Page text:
• 2 tbsps lemon juice

– Dissolve the sugar into the water, bring to the boil and then immediately leave to cool – Blend the strawberries to a fine purée, push through a sieve if you like a super smooth sorbet, or leave in the seeds if you prefer – Pour the sugar syrup and lemon juice into the strawberry purée – Start the ice cream machine and pour in the purée mix(follow the manufacturers instructions)but continue churning in the machine until a smooth sorbet has been made(or follow instruction above for no ice cream machine) – Spoon into a freezable container and keep frozen until ready to use. IMG_6135

Mango and Lime Sorbet

IMG_7625 You might have noticed my constant search for suitable allergen-free puddings. As a family we love Swedish Glace ice cream, but I find sorbet to be far more refreshing. Most store bought sorbets available to us may contain nuts or milk, so it was obviously time to make a version at home. I’d always thought you needed an ice cream maker to turn out a smooth grain-free sorbet, but with the mangoes being so tempting at the moment I thought I’d give it a try with just a hand held blender and a freezer to help. Boy, was it simple! Why haven’t I been making homemade sorbets for years? The basic method is a sugar syrup combined with fruit puree, partially frozen then blended and then re-frozen. It may take a few hours to end up with the perfect result, but the finished sorbet is AMAZING and with so little effort. Maybe I don’t need that long dreamed for ice cream machine after all. This variation combines mangoes with lime, surely a killer combination, and perfect for these first signs of spring.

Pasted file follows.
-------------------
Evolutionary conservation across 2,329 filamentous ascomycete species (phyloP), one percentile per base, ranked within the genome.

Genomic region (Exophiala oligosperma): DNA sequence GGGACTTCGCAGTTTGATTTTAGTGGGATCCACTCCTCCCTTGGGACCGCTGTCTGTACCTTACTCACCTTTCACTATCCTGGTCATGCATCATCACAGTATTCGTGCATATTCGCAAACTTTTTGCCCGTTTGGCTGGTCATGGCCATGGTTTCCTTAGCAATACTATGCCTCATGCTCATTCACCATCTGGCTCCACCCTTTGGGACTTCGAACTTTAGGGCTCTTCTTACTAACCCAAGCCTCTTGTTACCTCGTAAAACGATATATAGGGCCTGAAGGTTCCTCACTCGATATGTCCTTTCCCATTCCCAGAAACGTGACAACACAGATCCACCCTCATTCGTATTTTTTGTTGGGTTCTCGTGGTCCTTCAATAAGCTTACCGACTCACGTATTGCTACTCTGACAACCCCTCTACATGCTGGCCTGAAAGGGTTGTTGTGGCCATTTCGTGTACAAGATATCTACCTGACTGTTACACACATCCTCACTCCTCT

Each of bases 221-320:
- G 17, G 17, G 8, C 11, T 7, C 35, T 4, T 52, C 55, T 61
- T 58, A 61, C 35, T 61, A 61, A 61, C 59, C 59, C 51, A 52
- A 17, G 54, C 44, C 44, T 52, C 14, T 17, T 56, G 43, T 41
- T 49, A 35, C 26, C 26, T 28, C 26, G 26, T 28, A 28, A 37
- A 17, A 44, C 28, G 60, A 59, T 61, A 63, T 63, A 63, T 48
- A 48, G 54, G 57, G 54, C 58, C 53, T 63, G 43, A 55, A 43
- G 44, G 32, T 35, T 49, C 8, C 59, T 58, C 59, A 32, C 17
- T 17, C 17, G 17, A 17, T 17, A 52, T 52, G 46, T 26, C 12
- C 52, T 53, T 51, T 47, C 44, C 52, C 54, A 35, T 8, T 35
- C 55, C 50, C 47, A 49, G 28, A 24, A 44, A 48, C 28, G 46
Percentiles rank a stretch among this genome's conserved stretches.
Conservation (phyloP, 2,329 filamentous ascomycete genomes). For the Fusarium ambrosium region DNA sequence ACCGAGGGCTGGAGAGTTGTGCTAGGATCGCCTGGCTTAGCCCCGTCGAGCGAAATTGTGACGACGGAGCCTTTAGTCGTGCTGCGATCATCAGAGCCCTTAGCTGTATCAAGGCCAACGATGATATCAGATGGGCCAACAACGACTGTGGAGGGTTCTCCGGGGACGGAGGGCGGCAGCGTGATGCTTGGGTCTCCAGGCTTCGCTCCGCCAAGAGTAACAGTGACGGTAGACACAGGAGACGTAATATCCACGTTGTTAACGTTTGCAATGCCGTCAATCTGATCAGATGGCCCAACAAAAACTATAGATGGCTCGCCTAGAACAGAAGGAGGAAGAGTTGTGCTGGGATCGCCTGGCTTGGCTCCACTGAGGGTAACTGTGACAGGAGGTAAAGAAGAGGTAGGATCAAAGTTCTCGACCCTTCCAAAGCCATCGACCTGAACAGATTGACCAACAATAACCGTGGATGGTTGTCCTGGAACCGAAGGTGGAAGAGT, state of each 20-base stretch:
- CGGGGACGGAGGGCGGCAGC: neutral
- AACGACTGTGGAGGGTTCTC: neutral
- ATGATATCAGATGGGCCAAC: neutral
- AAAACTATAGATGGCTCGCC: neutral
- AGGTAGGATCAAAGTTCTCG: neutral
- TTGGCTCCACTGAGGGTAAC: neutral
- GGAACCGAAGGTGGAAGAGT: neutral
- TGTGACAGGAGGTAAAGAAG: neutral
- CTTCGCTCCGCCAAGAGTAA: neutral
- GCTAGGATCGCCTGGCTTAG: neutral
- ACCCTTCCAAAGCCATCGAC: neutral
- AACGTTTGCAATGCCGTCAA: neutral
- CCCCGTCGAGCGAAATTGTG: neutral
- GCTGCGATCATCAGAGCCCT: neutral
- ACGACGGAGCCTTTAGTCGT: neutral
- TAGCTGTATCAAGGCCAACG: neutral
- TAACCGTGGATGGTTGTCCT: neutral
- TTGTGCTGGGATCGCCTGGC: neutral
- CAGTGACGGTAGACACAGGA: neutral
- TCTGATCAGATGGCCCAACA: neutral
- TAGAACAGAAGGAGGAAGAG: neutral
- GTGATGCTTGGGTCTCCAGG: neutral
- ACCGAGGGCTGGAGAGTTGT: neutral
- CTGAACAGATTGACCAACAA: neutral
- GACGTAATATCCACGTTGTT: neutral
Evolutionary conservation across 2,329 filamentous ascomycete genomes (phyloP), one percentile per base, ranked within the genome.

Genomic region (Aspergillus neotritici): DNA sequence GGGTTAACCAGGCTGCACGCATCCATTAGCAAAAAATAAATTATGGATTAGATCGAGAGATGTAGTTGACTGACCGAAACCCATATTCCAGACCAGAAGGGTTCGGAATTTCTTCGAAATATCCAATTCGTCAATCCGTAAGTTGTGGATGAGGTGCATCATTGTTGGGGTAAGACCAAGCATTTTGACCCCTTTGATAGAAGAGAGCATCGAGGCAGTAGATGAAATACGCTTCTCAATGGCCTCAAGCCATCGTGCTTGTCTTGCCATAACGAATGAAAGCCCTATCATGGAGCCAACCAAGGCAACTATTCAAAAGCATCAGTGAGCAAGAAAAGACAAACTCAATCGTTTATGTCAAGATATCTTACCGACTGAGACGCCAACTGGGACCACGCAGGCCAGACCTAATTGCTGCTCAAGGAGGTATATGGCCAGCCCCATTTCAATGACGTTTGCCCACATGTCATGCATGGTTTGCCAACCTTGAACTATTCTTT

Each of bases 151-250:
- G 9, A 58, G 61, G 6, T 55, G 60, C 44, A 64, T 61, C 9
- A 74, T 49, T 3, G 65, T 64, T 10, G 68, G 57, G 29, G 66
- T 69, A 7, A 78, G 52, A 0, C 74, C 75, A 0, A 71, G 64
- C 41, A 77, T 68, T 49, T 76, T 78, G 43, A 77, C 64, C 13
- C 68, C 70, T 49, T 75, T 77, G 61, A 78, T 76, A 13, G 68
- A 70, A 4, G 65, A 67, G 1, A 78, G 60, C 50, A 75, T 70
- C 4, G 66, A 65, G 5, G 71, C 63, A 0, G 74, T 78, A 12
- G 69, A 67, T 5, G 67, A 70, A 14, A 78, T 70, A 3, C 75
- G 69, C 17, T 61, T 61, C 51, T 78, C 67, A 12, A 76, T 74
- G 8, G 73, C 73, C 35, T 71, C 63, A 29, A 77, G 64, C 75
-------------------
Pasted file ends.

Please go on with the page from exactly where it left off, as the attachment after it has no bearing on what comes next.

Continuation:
Mango and Lime Sorbet (dairy-free, egg-free, nut-free, soya-free, sesame-free, gluten-free, vegetarian and vegan) IMG_7627 serves 4

  • 2 ripe mangoes, peeled, stoned and pureed
  • juice of 1 lime
  • 150g caster sugar
  • 200ml water

– In a saucepan, dissolve the sugar into the water to make a sugar syrup. – Whisk in the mango puree and lime juice. – Pour into a container, place a lid on top and partially freeze (about 1 hour) – Whizz up the half-frozen mixture with a hand held blender or a food processor. – Place back in the freezer until fully set (at least a couple of hours) – Remove from the freezer a few minutes before serving. IMG_7629